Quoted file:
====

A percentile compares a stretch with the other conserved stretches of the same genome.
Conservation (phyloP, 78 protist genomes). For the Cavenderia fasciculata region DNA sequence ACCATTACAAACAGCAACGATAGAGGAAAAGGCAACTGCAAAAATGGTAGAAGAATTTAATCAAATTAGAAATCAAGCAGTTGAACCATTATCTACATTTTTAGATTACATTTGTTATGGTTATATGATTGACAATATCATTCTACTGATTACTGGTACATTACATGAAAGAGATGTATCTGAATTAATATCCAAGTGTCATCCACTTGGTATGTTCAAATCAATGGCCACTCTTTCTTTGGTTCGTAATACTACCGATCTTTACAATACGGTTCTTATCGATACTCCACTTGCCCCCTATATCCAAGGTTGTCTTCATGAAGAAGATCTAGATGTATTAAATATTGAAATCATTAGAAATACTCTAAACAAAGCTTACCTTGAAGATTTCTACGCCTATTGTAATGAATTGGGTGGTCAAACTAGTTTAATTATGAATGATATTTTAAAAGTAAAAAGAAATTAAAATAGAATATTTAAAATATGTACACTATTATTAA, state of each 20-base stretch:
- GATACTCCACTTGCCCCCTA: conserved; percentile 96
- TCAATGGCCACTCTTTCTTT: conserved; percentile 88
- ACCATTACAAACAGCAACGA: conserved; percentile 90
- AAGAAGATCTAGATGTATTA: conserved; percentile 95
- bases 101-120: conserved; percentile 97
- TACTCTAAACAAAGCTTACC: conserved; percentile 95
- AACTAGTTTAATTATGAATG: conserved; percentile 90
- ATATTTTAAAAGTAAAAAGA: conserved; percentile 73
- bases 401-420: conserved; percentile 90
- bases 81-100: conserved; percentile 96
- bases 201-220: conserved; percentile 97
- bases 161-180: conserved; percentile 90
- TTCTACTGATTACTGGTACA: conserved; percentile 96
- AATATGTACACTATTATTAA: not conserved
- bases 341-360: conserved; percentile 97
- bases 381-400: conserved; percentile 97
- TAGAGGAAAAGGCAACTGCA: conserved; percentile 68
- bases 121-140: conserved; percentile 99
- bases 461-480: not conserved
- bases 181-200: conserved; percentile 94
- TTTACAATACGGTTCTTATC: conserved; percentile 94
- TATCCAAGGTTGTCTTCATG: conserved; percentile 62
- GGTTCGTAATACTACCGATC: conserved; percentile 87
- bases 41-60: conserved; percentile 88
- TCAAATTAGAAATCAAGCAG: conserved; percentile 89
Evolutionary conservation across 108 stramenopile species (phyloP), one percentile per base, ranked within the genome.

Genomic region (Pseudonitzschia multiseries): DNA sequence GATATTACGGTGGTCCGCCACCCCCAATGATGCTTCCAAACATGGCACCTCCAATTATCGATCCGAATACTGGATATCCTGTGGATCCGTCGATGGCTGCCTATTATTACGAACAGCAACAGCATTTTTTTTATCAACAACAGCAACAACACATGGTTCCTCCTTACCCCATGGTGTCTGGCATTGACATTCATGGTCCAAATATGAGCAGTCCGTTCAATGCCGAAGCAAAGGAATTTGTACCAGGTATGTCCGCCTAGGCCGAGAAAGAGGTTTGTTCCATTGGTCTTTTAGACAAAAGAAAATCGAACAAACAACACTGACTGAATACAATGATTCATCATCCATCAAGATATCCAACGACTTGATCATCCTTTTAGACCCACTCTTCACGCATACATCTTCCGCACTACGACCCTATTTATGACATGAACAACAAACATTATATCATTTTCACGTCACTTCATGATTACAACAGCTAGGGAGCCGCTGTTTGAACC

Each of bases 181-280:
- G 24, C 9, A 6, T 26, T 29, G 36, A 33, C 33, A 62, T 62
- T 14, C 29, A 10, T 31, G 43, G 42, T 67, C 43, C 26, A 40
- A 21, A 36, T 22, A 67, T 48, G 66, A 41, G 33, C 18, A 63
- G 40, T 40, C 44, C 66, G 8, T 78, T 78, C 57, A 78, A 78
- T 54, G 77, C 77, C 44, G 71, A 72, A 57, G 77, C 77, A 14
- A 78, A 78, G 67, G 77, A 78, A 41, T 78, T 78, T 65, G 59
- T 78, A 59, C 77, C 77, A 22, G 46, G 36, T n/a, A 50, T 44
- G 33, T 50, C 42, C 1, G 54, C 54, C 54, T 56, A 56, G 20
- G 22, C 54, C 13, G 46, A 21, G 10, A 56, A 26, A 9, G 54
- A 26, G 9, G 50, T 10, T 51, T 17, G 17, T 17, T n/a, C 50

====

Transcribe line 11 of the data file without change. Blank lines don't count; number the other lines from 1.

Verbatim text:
- bases 401-420: conserved; percentile 90